BSM starts school year with new bell schedule

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BSM starts school year with new bell schedule

The student body is divided on whether or not they are in favor of the new bell schedule.

The student body is divided on whether or not they are in favor of the new bell schedule.

Flynn Skahan

The student body is divided on whether or not they are in favor of the new bell schedule.

Flynn Skahan

Flynn Skahan

The student body is divided on whether or not they are in favor of the new bell schedule.

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As students returned to Benilde-St. Margaret’s for another school year, they discovered new changes to the class schedule. This year, students meet for a 25-minute long homeroom––an amount of time more common for an advisory model––on Wednesdays and Thursdays, and all lunches are now 25-minutes long.

Members of the administration decided upon these changes with input from teachers and the student council. There are multiple reasons as to why the developments were made. For example, there is now more consistency between the junior high and senior high schedules. “This makes it easier to share teachers and rooms between JH and SH, and it makes it easier for JH students to be scheduled into SH classes,” BSM Principal Dr. Susan Skinner said.

The administration would like to see if this new schedule would be appropriate for an advisory model in the future, which would give more value to the 25-minute homerooms on Wednesdays and Thursdays. A homeroom period using an Advisory model could potentially be used for students to practice test-taking, prepare for the ACT, or think about college and career choices. “We had looked at a couple different things . . . within our strategic plan of moving towards an advisory model to see if this schedule would actually work for a future model that we’re trying to implement further on,” Assistant Principal Mr. Matt Weingartz said.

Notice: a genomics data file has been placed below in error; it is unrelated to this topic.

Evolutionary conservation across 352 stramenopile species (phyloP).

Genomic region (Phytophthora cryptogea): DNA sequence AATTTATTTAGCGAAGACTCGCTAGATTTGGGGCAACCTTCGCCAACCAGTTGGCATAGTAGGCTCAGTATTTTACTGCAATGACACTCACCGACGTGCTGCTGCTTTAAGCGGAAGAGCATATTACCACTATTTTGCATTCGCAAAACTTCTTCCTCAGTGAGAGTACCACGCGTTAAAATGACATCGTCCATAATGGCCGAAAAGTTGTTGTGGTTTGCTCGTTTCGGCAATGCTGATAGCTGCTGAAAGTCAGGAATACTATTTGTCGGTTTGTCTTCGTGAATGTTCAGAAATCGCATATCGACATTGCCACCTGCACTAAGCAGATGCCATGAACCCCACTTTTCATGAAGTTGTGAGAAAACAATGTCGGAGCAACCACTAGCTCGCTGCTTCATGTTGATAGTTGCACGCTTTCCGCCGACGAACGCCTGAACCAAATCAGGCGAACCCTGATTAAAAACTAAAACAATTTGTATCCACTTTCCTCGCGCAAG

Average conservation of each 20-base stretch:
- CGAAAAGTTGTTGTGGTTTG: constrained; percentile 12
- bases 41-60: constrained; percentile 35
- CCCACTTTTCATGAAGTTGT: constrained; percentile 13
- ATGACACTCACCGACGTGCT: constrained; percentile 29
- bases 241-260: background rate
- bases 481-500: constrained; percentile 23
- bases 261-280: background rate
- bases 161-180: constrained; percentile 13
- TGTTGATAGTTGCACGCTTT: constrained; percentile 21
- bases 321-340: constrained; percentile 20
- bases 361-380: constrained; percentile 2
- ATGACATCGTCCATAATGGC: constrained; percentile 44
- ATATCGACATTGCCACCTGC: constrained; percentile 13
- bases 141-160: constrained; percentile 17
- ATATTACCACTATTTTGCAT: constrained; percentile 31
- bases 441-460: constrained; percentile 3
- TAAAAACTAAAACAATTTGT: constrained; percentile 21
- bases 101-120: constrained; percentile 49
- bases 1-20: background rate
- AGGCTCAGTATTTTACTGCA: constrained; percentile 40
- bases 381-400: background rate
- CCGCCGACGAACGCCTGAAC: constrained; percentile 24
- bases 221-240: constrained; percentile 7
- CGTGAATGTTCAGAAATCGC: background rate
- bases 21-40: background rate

These revisions have sparked a bit of controversy among the BSM community. Over 130 students answered an online survey about the changes, with 37% of students being in favor of the modifications, while 32% of students are against the new schedule, and 31% of students still haven’t decided on what they think. Additionally, three out of four students like the longer lunches and nearly that many dislike the removal of homeroom. A large number of students take advantage of homeroom to finish schoolwork or study. “I need homeroom time to cram,” junior Grace Lira said.

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The new schedule also adds five minutes to A and B lunch, which satisfies many students’ requests for a longer lunch period. Now that these lunches are 25 minutes long, sixth period is 10 minutes longer than all the other classes. “I like the longer lunches because it means I have a longer engineering period,” sophomore Graham Imholte said.

A longer sixth period can create some challenges with teachers’ schedules, as this inconsistency may lead to some students having more or less work time than others. “I’ve noticed how the times aren’t always consistent for all the classes,” BSM math teacher Mr. Sam Fulco said.

The Academic Administration is still assessing the new schedule to see if the adjustments will be permanent. “We will be evaluating the changes this year,” Skinner said.

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